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Posts Tagged ‘Astronomy’

‘Cosmic Inflation’ Discovery Lends Key Support For Theory Of Expanding Early Universe (VIDEO)

Posted by Ram Kumar Shrestha on March 18, 2014


NEW YORK (AP) — The universe was born almost 14 billion years ago, exploding into existence in an event called the Big Bang. Now researchers say they’ve spotted evidence that a split-second later, the expansion of the cosmos began with a powerful jump-start.

Experts called the discovery a major advance if confirmed by others. Although many scientists already believed that initial, extremely rapid growth spurt happened, finding this evidence has been a key goal in the study of the universe. Researchers reported Monday that they did it by peering into the faint light that remains from the Big Bang.

If verified, the discovery “gives us a window on the universe at the very beginning,” when it was far less than one-trillionth of a second old, said theoretical physicist Lawrence Krauss of Arizona State University, who was not involved in the work. Read the rest of this entry »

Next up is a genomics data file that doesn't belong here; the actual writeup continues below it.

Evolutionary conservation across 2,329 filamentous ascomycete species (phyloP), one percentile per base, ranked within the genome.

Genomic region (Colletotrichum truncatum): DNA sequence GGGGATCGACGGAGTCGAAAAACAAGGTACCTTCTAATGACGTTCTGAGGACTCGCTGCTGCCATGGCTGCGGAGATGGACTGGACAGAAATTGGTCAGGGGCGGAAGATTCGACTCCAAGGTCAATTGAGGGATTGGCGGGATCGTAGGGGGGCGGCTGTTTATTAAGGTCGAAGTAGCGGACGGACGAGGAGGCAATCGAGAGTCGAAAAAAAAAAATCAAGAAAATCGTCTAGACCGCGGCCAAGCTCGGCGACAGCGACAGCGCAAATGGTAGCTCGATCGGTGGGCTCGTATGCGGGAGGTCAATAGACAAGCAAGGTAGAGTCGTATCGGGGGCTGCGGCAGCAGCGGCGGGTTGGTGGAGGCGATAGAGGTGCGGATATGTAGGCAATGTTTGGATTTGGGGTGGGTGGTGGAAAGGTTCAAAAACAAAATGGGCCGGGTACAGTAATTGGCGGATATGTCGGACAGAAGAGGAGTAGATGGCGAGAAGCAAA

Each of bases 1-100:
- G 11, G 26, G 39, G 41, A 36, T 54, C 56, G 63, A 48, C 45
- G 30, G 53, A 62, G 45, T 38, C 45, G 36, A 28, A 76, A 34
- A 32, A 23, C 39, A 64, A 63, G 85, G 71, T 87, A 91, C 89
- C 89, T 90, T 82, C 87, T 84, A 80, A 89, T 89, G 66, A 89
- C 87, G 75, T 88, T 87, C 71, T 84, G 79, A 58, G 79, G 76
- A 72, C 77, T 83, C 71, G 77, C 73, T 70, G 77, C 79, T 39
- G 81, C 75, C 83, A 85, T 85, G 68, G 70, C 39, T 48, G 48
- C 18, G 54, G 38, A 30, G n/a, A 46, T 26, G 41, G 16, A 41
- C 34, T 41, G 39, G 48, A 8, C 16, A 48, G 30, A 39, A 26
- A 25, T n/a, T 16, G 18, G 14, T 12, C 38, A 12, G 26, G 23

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Stephen Hawking: Space Exploration Is Key To Saving Humanity

Posted by Ram Kumar Shrestha on April 12, 2013


Stephen Hawking, Cambridge, Jason Bye, 19/09/08

LOS ANGELES — Stephen Hawking, who spent his career decoding the universe and even experienced weightlessness, is urging the continuation of space exploration – for humanity’s sake.

The 71-year-old Hawking said he did not think humans would survive another 1,000 years “without escaping beyond our fragile planet.”

The British cosmologist made the remarks Tuesday before an audience of doctors, nurses and employees at Cedars-Sinai Medical Center, where he toured a stem cell laboratory that’s focused on trying to slow the progression of Lou Gehrig’s disease.

Hawking was diagnosed with the neurological disorder 50 years ago while a student at Cambridge University. He recalled how he became depressed and initially didn’t see a point in finishing his doctorate. But he continued to delve into his studies.